Malkah is the reason Yod is a success, not just because she considered the terror of the cyborg equivalent of birth, but because she balanced Avram’s egotistical desire to create in his own image. Avram programmed Yod to be strong, logical, protective; Malkah gave him the capacity to change himself, a need for connection, “the equivalent of an emotional side.”

There’s a temptation to read this as a sort of gender essentialism, Avram providing the stereotypical masculine side of things, Malkah the feeling-side often attributed to women. But Piercy’s focus on how we’re shaped takes it back another step: these things aren’t inherent, but part of social programming. Yod, a fully conscious being that never had a childhood, comes to full awareness already imbued with the things that both men and women, in his world, are programmed to value and consider. He is both, neither, the kind of boundary-transgressor “Cyborg Manifesto” author Donna Haraway may have imagined when she wrote, “The cyborg is a kind of disassembled and reassembled, postmodern collective and personal self.” (Piercy name-checks Haraway in her acknowledgements, and the influence is clear.)

Malkah and Avram are just as much products of society as Yod is a product of their experience and knowledge; their input into Yod’s mind is a reminder that we too are programmed, told stories about who and how we should be. Piercy isn’t being reductive, but reflective of a flawed world that insists on different stories for and about men and women. By giving Yod both stories, Malkah frees him to choose the things that are—or become—important to his own existence.

And by telling this story largely through Shira’s eyes, Piercy crosses the human/machine boundary, giving us a compelling argument for the way people are programmed by the narratives we choose to value. Shira believes her life irrevocably shaped by the relationship she had with Gadi, Avram’s son, when they were young. It ended badly, and Shira told herself that she could never love like that again. It is one of her defining stories—but stories can be retold, personal myths reworked.

Early in the book, Malkah reveals to Shira that a key piece of her family mythology—the idea that each woman gave her child to her own mother to raise—was something Malkah made up to explain Shira’s mother’s disinterest in being a parent.

Shira found herself staring with slack jaw. “Are you telling me you weren’t raised by your grandmother, back to the tenth generation?”

“It was a good story, wasn’t it?” Malkah said proudly. “I thought you enjoyed it.”

But Shira felt as if all the rooms of her childhood had suddenly changed place. She was annoyed, even angry with Malkah for having lied to her, for making her feel foolish. In storybooks, bubehs made cookies and knitted; her grandmother danced like a prima ballerina through the webs of artificial intelligence and counted herself to sleep with worry beads of old lovers.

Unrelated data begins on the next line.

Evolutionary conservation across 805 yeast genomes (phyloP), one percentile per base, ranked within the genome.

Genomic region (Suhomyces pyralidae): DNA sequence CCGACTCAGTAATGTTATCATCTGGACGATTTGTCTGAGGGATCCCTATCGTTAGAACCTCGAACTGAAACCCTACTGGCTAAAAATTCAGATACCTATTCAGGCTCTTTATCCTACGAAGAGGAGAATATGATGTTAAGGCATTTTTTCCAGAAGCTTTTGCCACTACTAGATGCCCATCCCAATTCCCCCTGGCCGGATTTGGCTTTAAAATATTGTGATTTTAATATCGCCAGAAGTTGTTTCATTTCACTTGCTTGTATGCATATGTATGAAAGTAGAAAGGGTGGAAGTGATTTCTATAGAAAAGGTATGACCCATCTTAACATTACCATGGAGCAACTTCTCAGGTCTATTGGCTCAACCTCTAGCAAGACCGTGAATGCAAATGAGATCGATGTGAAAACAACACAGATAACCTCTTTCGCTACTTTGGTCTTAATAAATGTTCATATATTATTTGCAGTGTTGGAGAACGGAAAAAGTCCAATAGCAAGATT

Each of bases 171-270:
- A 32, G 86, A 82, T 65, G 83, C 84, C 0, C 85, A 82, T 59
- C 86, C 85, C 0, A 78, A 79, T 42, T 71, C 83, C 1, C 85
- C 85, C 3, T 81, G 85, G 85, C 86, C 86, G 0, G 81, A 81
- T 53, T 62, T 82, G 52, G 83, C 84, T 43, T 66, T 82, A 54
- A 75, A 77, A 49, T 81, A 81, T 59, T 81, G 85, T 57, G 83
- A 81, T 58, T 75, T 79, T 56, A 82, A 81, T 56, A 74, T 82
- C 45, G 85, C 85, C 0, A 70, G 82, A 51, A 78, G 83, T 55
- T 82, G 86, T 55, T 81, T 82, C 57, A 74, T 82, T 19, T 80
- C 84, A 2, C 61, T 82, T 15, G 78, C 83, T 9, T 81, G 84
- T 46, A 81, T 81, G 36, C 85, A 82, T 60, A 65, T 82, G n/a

“It was a good story.” Malkah’s pride in her creation—something she built to shield her granddaughter, as Avram built Yod to shield Tikva—runs smack up against Shira’s version of how the world is. As does her relationship with Yod, who is like neither her silent, closed-off ex-husband or the ever-performing Gadi. Shira’s work with Yod is for his benefit, but it undoes the programming she gave to herself, freeing her from the limits imposed by the story of Gadi, the story of her controlling corporate job, the story of her old life.

And this, maybe, is where the programming Malkah gives Yod makes him the most human: like Shira, he is able to change himself, to rewrite programs, to find a way around things he learns to fear. He can become someone other than who he was created to be. The tertiary story in Piercy’s novel reflects this work, but on a bigger scale: two other characters subvert expectations of motherhood, destruction, and rebuilding, working to rewrite the world’s story by putting narrative power back into the hands of people rather than corporations.

Yod is a person, and he has control of his own narrative, but he also completes his programming. The two things can’t be pulled apart, only reshaped, reformed, changed. What he wants is not what his creator and his world, want for him, and in that tension, he finds his own story. If a cyborg can reprogram himself, so can we all. Under the guise of a taut, thoughtful cyberpunk thriller, Piercy explores the stories that make us who and what we are—and the possibility that we can all change if we tell ourselves new stories, find new programs, value new ways to be.

Molly Templeton wishes this book had a better cover, so more people might be inspired to pick it up at random.